The exhibitionist


‘Busyness is not a virtue.  Our value is measured by the outcomes we deliver.’*
(Sean Heritage)

‘To be somebody or to do something.  In life, there is often a roll call.  That is when you will have to make a decision.  To be or to do.  Which will you choose.’**
(John Boyd)

I think we all need to be someone and do something.  To be is an inside thing.  To do is an outside thing.  I get what John Boyd is saying hear: things go wrong when we make an inside thing an outside thing.

Sooner or later, the artist needs to exhibit her work before others, the poet looks towards having a “reading” of his poetry and, one day, the craftsperson must set out their stall.  Here, an exhibitionist is someone who makes their art or artisanship available to others – this is how we make an exhibition of ourselves.

I know an artist who worked on a theme for a third of a year; by the time it came to exhibiting her work, she’d invited more than thirty other people to exhibit their art.  I love this expression of everyone bringing their own work and making a larger whole.  Another way this can happen is everyone bringing their artistry into the syncretising bowl of teamwork.

In the 18th Century, Denis Diderot and colleagues set out to create the first Encycopedia.  Their aim was to celebrate everyone’s skills and artistry:

‘In the Encyclopedia, Diderot and his colleagues celebrated the vitality rather than dwelled on the suffering of those deemed socially inferior.  Vigour was the point: the encyclopédistes wanted ordinary workers to be admired, not pitied.’^

How we need this to happen again.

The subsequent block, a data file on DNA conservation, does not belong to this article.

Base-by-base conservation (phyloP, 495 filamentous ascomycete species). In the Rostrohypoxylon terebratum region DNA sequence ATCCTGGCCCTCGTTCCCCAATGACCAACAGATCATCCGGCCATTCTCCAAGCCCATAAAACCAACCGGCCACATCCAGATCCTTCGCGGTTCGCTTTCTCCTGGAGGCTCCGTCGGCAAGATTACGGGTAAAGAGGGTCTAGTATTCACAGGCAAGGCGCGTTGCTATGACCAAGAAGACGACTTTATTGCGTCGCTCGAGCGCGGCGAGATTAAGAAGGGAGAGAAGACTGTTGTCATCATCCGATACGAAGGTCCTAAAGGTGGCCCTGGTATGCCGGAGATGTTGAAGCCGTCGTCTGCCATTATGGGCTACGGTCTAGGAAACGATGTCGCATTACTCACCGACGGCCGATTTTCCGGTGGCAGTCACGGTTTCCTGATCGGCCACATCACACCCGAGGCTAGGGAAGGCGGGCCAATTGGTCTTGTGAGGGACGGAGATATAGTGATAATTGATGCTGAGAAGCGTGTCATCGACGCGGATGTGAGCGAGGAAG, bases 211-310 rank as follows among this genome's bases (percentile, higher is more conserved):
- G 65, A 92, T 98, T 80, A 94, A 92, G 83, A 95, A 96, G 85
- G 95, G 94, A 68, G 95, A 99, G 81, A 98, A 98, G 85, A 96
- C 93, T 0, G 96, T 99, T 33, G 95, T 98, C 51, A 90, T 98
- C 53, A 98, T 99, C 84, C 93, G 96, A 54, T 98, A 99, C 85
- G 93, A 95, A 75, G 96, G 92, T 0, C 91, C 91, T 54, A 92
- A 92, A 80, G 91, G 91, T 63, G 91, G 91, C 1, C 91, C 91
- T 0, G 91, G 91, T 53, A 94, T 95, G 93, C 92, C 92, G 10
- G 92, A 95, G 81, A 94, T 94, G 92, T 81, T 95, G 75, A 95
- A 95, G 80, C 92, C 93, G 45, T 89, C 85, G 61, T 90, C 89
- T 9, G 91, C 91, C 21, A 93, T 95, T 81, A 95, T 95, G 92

Towards this, not only do we need a recognition of everyone’s skills, whether these are more subtle or not, we also require more playfulness for developing skills and artistry further and further (I’d include wandering and doodling with playfulness):

‘We have our own playground!  Our Makerspace is where you can develop, prototype and test your brilliant ideas.’*

I’ve been including thoughts from Sean Heritage’s handbook for the US Navy, a surprising source for turning rules around from being things not to do, into the things team members must do, including:

‘Take time off to do something that inspires, excites and energises you.’*

And how about this further encouragement in describing the course on Leadership Agility:

‘Rolling on the floor, being silly, and laughing until you cry is encouraged.’*

I wonder whether the culture or context that is unable to include playfulness or have fun is one of the most dangerous of all.

All for this is towards doing something, to make an exhibition of yourself.

So, what are you doing when you are an exhibitionist?

(*From Sean Heritage’s Navy Cyber Defense Operations Command.)
(**John Boyd, quoted in Sean Heritage’s Navy Cyber Defense Operations Command.)
(^From Richard Sennett’s The Craftsman.)

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